Johnnie: This may not be quirky, but here goes: when my apartment lease ended in mid-December, I put my belongings in storage, loaded my car with the essentials, and embarked on a three-month road trip from Tampa to Memphis to Tulsa to Arizona to Tulsa to Missouri and back to Memphis.
I stayed with different family members and traveled with my daughter and her family as they moved from Arizona to Missouri. (That’s the reason behind that leg of the trip.)

Now I’m settled in the Tulsa area and an official Oklahoma resident. Though, as I’m writing this, I’m back in Memphis!

LM: Here are some quickies:

Johnnie: 
Favorite Color: almost all shades of green

Favorite Author: This is so hard! I can never choose just one. Ann Tatlock is one of my favorite inspirational authors. I recently read two of Jolina Petersheim’s novels, The Alliance and The Divide, and she’s a fantastic writer. I couldn’t put those books down.

Favorite Food: My sister’s pizza and her roasted chicken.

LM: You’ve traveled extensively. What was your favorite trip?

Johnnie: I do seem to be on the road quite a bit. That’s what happens when your family settles hundreds of miles from each other.

Last fall, my sister and I flew to Europe and spent our first week taking the Eurail from one place to another. We didn’t really have a plan, and it was so fun to pop into these major cities. Then we spent a week in a Lisbon apartment (thank you, HomeAway!) just a few blocks from the Mediterranean Sea. It was a fantastic vacation. I’d love to do it all over again!

LM: Can you tell us what writing projects are on your plate right now?

Johnnie: I’m so excited about the projects I have lined up. This year, I’m working with an editor on Sparrow, that unpublished WWII story I mentioned earlier, writing a novella for the Barbour Erie Canal Brides Collection, and imagining my first indie project—a novella in the Resort to Romance Series which will be released early next year.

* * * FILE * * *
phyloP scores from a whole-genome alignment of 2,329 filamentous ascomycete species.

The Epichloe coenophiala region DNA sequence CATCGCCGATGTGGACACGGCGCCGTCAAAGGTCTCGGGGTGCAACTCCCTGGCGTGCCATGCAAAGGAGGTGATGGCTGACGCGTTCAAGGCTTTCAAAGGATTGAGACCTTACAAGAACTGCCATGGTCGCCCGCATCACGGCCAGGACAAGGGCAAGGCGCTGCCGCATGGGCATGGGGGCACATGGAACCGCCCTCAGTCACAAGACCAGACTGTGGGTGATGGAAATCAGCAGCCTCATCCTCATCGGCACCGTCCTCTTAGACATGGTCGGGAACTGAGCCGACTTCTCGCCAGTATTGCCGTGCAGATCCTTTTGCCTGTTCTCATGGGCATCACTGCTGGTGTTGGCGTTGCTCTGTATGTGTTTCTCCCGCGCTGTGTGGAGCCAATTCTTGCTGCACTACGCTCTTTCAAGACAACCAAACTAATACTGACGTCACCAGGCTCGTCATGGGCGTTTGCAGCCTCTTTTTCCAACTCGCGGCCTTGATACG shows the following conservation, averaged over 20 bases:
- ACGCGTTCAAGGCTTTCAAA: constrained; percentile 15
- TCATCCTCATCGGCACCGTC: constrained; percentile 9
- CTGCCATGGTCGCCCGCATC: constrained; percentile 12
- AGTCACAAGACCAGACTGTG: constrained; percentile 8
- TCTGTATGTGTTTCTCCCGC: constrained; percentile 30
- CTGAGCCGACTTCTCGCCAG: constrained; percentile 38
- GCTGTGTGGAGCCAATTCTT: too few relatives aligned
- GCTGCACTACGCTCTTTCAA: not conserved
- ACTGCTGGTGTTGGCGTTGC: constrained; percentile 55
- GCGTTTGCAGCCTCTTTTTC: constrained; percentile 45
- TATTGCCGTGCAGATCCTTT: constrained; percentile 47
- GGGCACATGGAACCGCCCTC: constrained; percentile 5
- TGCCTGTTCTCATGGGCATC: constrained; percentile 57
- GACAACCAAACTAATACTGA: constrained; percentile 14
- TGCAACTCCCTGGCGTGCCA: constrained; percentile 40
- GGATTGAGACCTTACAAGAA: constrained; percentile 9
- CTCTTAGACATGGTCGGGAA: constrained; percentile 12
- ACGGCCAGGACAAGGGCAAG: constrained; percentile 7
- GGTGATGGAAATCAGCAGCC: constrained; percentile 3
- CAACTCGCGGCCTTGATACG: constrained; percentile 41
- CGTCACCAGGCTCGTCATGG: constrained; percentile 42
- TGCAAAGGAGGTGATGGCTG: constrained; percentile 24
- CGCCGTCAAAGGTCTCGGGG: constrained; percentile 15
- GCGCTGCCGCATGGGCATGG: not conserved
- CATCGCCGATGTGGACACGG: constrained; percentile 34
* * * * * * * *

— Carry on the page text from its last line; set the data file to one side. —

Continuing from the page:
Linda: Where can folks connect with you?

Johnnie: My website has a fun new header—it shows my Instagram feed! So please stop by and see my latest photos at http://www.johnnie-alexander.com. Remember to sign up for my newsletter so we can stay in touch!


More connections:
Twitter            https://twitter.com/johnnie_alexndr

You’re also invited to Novelists Unwind (http://novelistsunwind.com) where I feature video interviews with inspirational authors.

Book Blurb: 
Artist Alison Schuyler spends her time working in her family's renowned art gallery, determined to avoid the curse that has followed the Schuyler clan from the Netherlands to America and back again. She's certain that true love will only lead to tragedy-that is, until a chance meeting a Waterloo station brings Ian Devlin into her life. Drawn to the bold and compassionate British Army captain, Alison starts to question her fear of love as WWII breaks out, separating the two and drawing each into their own battles. While Ian fights for freedom on the battlefield, Alison works with the Dutch underground to find a safe haven for Jewish children and priceless pieces of art alike. But safety is a luxury war does not allow. As time, war, and human will struggle to keep them apart, will Alison and Ian have the faith to fight for their love, or is it their fate to be separated forever?